Can RSS, Sun, Apple challenge MS Office?

Steve Gillmor thinks so:

[RSS] could be as disruptive to personal computing as the digital video recorder has been to television…Generated by Weblog authoring tools such as the pioneering Radio UserLand, RSS feeds were consumed by a growing circle of cross-linking bloggers and a spillover audience from the trade press. But vendors and developers soon saw the opportunity to deliver content directly to the technical audience, and users saw a way to route around the growing inefficiency of e-mail and Web browsing.

Suddenly, the Windows advantage as the essential platform for applications was neutralized. In a pre-RSS world on a ThinkPad, I spent about 40 percent of my time in the browser, an equal amount in my e-mail client, and the rest in Word, Excel or PowerPoint. Now, on the Mac PowerBook, I spend 40 percent of my time in NetNewsWire (the leading Mac RSS reader), 20 percent in Entourage X (the Mac Office mail client), an equal amount in the Safari browser, and the rest in Word, Excel and PowerPoint.

With [Apple’s] Safari, browsing is now an operating system service. So are spelling checking, Zip compression and, most important, instant messaging services. iChat AV brings usable videoconferencing to the table, integrating IM presence information with any tool that wants to take advantage of its service.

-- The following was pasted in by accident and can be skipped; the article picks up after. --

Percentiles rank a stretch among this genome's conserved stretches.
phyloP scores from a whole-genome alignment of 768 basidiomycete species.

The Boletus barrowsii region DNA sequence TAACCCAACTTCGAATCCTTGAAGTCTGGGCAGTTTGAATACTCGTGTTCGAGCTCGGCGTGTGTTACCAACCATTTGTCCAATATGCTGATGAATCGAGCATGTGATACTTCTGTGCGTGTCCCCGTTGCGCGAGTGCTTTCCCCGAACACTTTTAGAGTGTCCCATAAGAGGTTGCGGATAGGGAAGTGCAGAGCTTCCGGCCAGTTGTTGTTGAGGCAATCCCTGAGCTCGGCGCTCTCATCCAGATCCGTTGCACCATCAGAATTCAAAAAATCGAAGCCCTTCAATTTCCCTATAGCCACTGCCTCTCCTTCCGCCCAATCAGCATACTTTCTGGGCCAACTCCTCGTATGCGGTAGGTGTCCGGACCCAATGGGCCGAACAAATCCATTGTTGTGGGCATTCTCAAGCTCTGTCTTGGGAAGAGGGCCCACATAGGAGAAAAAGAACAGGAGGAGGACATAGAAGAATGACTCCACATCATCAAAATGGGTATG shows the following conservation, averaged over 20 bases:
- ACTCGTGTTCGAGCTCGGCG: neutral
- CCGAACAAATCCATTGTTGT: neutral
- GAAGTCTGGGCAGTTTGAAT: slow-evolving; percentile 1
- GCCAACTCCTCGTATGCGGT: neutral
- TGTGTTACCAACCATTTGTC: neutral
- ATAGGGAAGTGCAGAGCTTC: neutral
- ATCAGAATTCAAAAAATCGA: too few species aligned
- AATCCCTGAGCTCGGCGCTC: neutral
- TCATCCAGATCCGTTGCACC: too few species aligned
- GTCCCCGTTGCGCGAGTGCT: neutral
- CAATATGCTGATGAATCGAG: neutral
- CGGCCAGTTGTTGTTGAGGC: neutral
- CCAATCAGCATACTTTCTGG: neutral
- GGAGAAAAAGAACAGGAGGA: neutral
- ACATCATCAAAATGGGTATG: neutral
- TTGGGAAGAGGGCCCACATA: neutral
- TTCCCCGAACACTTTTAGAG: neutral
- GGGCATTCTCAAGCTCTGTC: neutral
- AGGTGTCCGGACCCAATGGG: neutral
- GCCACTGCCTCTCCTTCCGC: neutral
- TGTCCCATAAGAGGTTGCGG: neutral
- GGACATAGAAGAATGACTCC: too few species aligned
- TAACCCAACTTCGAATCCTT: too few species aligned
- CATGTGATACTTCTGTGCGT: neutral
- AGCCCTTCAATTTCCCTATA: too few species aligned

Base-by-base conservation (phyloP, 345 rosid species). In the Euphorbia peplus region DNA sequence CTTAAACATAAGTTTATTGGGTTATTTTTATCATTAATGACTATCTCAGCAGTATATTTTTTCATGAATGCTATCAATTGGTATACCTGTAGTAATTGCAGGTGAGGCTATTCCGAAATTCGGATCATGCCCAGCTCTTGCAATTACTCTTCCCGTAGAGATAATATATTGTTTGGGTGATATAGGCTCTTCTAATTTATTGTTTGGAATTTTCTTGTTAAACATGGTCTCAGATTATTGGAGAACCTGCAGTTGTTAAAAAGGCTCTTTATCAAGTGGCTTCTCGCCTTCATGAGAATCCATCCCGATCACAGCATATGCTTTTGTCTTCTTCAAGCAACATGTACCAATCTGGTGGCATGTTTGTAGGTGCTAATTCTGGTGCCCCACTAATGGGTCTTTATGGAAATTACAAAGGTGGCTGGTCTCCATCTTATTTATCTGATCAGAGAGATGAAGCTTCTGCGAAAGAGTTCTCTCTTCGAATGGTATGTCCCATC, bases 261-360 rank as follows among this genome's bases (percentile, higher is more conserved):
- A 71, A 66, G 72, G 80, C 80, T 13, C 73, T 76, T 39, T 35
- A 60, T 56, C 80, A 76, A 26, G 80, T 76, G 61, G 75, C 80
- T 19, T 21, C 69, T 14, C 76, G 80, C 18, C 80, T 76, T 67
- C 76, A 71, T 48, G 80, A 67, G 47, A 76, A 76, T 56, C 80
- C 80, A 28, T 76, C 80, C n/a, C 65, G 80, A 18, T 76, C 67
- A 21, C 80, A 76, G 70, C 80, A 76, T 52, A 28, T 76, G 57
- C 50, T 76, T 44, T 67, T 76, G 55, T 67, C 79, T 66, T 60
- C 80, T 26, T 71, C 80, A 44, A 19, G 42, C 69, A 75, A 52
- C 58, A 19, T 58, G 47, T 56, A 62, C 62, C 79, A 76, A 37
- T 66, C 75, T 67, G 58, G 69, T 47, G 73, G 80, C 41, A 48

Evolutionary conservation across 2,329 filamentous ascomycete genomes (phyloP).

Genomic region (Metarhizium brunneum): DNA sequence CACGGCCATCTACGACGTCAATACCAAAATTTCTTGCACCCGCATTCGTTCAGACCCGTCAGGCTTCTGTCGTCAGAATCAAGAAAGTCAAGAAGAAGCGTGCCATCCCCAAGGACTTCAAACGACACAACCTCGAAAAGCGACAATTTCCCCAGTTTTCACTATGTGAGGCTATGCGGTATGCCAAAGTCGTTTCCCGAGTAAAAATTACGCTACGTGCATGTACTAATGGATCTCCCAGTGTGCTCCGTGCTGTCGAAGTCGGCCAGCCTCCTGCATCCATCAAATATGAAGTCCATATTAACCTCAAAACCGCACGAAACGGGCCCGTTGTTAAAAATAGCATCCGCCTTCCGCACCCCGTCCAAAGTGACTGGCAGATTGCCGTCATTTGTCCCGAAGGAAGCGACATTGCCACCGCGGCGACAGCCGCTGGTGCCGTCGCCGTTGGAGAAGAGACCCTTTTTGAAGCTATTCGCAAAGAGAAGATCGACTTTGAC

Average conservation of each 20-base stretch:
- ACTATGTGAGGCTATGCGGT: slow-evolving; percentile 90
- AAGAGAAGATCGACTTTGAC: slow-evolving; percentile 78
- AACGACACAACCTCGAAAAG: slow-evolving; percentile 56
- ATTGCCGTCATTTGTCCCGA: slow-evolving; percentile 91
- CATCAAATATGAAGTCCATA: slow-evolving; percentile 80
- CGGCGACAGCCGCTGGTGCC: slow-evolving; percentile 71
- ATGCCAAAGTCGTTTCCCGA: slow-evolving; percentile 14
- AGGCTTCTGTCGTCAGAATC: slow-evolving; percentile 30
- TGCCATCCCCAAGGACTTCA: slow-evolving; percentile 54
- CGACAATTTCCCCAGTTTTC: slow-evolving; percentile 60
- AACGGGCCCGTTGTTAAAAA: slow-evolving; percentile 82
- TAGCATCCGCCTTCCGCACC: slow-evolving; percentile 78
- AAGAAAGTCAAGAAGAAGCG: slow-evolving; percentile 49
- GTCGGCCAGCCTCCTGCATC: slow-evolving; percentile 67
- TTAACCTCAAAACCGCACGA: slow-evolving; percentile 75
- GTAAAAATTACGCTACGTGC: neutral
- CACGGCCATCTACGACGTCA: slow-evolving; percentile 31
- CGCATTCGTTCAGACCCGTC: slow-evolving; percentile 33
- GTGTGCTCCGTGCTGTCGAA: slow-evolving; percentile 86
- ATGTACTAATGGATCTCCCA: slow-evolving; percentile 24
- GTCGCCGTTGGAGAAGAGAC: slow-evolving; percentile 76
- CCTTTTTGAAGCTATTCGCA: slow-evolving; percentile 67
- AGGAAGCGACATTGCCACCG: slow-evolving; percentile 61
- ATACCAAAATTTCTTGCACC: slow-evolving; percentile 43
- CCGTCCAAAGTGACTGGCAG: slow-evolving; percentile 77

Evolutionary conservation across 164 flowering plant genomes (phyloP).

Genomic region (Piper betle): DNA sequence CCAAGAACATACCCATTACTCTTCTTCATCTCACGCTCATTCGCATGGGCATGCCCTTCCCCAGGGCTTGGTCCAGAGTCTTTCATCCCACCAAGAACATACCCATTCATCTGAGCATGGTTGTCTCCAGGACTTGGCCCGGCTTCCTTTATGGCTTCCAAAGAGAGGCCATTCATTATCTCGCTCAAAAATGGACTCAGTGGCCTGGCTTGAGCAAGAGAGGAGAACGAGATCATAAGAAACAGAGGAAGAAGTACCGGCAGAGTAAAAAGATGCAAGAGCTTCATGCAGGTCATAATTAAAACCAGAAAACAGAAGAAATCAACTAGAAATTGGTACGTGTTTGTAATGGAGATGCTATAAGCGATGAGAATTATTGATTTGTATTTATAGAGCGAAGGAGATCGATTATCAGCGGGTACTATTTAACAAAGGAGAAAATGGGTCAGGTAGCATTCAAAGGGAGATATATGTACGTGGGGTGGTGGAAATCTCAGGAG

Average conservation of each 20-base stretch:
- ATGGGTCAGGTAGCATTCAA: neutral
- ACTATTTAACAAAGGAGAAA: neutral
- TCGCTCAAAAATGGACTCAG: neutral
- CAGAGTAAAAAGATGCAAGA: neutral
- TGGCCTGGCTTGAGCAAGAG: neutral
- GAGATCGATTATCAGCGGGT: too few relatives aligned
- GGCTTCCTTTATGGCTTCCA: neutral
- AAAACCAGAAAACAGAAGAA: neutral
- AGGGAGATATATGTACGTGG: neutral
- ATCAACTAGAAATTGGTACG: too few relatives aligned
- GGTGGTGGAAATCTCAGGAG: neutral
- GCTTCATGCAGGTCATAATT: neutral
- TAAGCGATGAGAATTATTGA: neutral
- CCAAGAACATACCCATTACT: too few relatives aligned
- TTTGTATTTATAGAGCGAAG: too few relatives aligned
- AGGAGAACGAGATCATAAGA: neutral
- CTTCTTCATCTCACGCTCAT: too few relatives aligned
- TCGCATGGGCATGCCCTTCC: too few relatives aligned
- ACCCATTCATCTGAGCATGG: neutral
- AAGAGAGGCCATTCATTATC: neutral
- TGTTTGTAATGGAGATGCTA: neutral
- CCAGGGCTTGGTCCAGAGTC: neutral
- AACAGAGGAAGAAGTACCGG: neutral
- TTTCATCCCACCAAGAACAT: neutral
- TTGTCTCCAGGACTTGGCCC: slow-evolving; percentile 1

It’s the combination of these system services that produces the RSS information router. IM presence can be used to signal users that important RSS items are available for immediate downloading, eliminating the latency of 30-minute RSS feed polling while shifting strategic information transfer out of e-mail and into collaborative groups.

Advances in RSS search, offline storage, authenticated feeds, embedded browser rendering and rich authoring tools are in progress, and all kinds of data are yielding to the RSS momentum.

Sure, but as one e-mailer asked me, “Why would developers switch to a platform of only 7 million users?” Perhaps they won’t. But they will take a careful look at a Linux look-alike such as Sun’s Java Desktop System, particularly with its forthcoming Looking Glass user interface and a rumored RSS tool based on Mozilla’s cross-platform browser.

Sun has no problem disrupting Outlook’s market share with a free RSS router, something Microsoft is loath to do. RSS puts users in charge and at a price they can afford: free.

Published by

Rajesh Jain

An Entrepreneur based in Mumbai, India.